Robert Elliston ((1849-1915) of Bureau was a professional carver whose work set an early standard among Illinois decoy craftsmen. Elliston's birds were painted by his wife Catherine, whose detailed grain and feather painting was as influential as her husband's carving. Charles Perdew (1874-1963) of Henry was Illinois' most prolific and versatile carver. Like Elliston, Perdew worked in tandem with his wife, Edna, a talented painter. In addition to duck decoys, decoratives and miniatures, Perdew also produced superb duck and crow calls. Perdew decorated the barrels of some of his calls with tiny relief-carved and painted birds, elaborate hunting scenes and owner's initials.

Pintail drake by Charles WalkerCharles Walker (1876-1954) of Princeton was a professional house and sign painter who turned to carving fairly late in life. His decoys, primarily representing the Illinois River's most common species, the mallard, were commissioned by well-to-do members of the exclusive Princeton Game and Fish Club. While most Illinois River decoys had smooth, rounded bodies, Walker's lures were flat-bottomed, and many had relief carved wings. All have high heads and detailed swirling feather paint. Walker bought professional decoy painting kits and apparently followed the kit patterns, adding feathering and combing details of his own invention. In addition to his mallards, he carved a few canvasbacks and pintails. His few long-necked pintails are considered his finest work, a felicitous marriage of species form and personal style.

Minnesota and Wisconsin are lands defined by fresh water. The states are divided by the Mississippi River, touched at their northern borders by Superior, the largest of the Great Lakes, and dotted with thousands of smaller lakes, ponds and seasonal potholes that have provided critical habitat for migrating and breeding wildfowl for centuries. Wisconsin alone contains nearly 9000 lakes more than twenty acres in size.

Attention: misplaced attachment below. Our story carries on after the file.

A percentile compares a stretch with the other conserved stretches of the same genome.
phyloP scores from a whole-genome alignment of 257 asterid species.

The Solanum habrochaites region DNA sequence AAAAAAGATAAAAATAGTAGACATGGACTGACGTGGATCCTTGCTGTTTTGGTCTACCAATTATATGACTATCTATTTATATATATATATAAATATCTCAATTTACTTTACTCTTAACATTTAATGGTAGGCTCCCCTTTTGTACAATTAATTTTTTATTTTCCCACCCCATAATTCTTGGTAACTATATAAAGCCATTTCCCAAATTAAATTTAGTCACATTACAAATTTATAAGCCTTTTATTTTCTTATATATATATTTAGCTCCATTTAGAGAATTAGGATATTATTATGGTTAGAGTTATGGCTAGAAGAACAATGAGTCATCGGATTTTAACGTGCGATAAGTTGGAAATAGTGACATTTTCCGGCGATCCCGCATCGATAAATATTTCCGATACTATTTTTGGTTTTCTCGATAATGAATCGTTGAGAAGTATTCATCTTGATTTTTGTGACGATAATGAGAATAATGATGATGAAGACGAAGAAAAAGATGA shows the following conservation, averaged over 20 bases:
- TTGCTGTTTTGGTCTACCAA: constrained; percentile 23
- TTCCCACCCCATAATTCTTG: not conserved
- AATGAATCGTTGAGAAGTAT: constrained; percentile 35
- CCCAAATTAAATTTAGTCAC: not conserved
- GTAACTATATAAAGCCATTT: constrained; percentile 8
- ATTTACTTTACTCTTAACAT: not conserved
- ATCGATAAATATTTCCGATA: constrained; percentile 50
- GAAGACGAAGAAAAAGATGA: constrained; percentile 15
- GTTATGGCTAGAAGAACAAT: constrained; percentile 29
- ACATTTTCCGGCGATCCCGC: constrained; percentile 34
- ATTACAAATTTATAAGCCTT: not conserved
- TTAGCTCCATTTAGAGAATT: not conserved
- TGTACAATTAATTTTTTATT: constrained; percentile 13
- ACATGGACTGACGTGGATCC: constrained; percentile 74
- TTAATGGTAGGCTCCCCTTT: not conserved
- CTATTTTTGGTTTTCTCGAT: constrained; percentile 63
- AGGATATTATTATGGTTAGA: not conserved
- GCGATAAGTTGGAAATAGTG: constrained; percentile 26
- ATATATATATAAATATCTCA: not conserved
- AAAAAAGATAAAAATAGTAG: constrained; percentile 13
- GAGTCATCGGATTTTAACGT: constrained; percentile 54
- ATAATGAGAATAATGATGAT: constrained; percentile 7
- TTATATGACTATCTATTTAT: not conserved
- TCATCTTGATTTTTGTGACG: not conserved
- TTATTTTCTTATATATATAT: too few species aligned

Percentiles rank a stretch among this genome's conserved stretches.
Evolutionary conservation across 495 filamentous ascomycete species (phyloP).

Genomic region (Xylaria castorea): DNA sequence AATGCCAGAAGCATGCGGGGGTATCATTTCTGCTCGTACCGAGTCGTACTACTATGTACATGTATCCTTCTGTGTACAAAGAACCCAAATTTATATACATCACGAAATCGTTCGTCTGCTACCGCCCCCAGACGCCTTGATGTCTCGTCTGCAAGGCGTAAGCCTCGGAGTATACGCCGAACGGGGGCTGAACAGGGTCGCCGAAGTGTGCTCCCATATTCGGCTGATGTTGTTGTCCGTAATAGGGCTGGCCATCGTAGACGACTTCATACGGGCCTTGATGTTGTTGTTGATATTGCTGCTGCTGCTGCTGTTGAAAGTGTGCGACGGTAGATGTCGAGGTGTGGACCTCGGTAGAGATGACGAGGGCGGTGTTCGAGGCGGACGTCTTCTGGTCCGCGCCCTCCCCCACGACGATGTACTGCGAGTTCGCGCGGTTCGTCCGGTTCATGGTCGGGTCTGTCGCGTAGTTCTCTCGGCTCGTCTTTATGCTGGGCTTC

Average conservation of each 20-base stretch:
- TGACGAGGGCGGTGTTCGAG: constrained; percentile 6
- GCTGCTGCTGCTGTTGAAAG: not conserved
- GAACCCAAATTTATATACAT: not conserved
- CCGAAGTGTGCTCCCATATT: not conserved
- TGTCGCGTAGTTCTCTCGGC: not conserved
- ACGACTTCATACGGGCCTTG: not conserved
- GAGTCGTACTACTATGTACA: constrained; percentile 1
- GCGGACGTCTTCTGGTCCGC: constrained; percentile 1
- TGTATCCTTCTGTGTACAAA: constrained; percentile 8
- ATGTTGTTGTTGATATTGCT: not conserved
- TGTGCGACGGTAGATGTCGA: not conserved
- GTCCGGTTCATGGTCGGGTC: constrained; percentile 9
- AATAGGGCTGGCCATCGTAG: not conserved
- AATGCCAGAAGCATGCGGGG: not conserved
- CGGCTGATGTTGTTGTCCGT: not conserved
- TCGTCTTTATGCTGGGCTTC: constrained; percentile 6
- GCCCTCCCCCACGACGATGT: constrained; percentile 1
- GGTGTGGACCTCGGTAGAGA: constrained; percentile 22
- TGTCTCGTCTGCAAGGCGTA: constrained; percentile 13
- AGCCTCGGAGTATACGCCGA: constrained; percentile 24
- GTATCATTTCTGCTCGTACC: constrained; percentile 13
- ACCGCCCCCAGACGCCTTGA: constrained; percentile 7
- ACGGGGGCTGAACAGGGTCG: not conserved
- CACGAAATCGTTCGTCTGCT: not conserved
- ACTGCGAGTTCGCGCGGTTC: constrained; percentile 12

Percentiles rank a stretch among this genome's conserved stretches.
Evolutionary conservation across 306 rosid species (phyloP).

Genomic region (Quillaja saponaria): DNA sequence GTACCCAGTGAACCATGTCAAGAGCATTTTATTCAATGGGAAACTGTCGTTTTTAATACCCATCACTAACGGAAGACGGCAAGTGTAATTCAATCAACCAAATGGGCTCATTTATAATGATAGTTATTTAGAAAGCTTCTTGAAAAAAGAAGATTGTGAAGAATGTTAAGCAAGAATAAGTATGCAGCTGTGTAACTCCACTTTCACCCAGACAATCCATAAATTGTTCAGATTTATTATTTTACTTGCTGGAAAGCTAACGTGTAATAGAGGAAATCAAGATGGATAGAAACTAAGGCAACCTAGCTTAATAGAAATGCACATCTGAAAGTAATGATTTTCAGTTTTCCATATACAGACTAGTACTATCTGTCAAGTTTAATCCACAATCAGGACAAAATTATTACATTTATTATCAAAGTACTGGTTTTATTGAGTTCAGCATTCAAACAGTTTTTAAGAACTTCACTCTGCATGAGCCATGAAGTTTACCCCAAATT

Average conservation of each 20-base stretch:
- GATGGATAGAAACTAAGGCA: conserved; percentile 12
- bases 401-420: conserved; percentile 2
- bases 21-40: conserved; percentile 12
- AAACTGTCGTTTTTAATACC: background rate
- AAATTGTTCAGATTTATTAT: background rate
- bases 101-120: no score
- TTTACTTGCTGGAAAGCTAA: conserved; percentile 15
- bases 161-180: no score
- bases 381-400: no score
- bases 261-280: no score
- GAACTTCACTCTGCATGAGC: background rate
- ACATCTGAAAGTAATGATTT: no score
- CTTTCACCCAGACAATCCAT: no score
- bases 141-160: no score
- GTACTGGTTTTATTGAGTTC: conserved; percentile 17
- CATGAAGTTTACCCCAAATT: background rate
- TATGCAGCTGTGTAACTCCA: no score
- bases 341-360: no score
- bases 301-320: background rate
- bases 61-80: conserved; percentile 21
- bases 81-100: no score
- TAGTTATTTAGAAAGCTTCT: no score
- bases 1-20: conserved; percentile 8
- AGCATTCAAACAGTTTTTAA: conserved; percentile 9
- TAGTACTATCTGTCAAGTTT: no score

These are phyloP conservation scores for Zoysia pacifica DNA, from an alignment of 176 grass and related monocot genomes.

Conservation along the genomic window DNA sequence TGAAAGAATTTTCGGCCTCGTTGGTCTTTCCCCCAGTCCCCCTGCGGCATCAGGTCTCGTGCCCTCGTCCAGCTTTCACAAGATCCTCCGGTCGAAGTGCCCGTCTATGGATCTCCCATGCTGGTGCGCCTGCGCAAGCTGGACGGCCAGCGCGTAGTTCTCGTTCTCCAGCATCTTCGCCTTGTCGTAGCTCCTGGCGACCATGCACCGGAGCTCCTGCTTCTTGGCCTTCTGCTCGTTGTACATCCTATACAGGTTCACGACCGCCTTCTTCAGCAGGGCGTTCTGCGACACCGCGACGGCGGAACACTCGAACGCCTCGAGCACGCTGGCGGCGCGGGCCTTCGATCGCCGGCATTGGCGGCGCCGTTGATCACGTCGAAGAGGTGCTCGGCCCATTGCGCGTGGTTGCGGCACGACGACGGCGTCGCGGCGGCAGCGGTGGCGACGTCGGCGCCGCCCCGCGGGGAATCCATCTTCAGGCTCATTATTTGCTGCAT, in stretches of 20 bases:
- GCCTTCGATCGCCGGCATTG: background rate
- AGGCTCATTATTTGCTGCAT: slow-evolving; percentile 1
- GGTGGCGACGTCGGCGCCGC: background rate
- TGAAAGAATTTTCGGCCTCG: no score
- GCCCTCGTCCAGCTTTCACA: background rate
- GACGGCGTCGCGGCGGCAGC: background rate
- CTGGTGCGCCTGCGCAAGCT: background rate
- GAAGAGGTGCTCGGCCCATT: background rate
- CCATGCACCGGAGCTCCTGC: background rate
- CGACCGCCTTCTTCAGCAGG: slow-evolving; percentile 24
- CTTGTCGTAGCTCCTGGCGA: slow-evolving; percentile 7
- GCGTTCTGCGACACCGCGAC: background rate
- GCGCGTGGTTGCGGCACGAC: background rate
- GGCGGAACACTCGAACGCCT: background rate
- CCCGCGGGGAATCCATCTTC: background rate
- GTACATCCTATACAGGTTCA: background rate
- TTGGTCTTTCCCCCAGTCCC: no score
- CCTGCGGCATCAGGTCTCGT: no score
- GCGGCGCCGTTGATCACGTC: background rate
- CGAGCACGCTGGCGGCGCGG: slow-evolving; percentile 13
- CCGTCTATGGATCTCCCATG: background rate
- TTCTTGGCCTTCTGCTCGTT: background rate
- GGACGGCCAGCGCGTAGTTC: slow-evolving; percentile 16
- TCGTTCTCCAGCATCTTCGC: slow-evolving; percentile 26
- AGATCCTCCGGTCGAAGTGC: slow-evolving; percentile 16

Snow geese by John TaxMinnesota' s most important carver, John Tax (d. 1967) of West Union, was a harness maker who made a large rig of goose decoys for his own use in 1917. Since he intended to use them in the corn fields that the geese frequented in the fall and winter, Tax mounted all the birds on iron poles which he could push into the ground for stability. The rig included decoys of Canada, snow and blue geese (a color phase of the snow goose) with laminated bodies carved in a variety of forms-alert watch ganders with their necks stretched up to full length, standers with their heads cocked in different directions, feeders with their necks arching and bending toward the ground, and resting birds with their heads tucked close into their chests. No two birds in the rig were exactly alike.

Enoch Reindahl (b. 1904) of Stoughton, Wisconsin was a conservationist and semi-professional nature photographer whose decoys reflect his life-long love of nature and wild birds. Reindahl was a perfectionist, and his decoys feature carefully carved body and head contours, heads set in reaching, sleeping and turned positions, raised wing carving, and highly detailed comb and feather paint. Reindahl's fastidious attention to detail extends to the eyes of his birds, which he insisted on carving and painting because he did not find glass eyes realistic enough. His article " How to Make Decoys" was published by Field and Stream magazine in 1949, and he coached several younger men, including Ferd and Mandt Homme of Milwaukee, in his techniques.

Wildfowl were so abundant in the West Coast's immense stretches of marshland that few decoys were crafted there before the beginning of the twentieth century. Populations were sparse and the supply of game far outran demand in the early years of settlement. The region's dominant species were geese, canvasbacks, pintails, mallards, teal and black brant, a species peculiar to the Pacific coast. All were avidly hunted and eventually elicited decoys.
William McLellan (b. 1900) of Eureka, California, on Humbolt Bay, made a rig of black brant in the mid-1930s that included sixty floating lures and nine flyers with articulated wings. McClellan carved all the birds from redwood, and included straight and swimming head forms among the rig.

Charles Bergman (1856-1946) of Astoria, Oregon was a Finnish-born seaman who carved professionally after his retirement from the boatyards in 1929. He was an avid hunter, and sometime before the shooting of swans was outlawed in 1918, he carved a rig of twelve whistling swan decoys for his own use. The birds have hollow two-piece red cedar bodies and unusual heads and necks made in three pieces. Only two survivors of the rig are known

Horace Crandall (1892-1969) of Westwood, in north-central California, was an amateur taxidermist who carved delicate, solid-bodied decoys with raised wings. His highly detailed plumage painting reflects his life-long interest in oil and watercolor painting.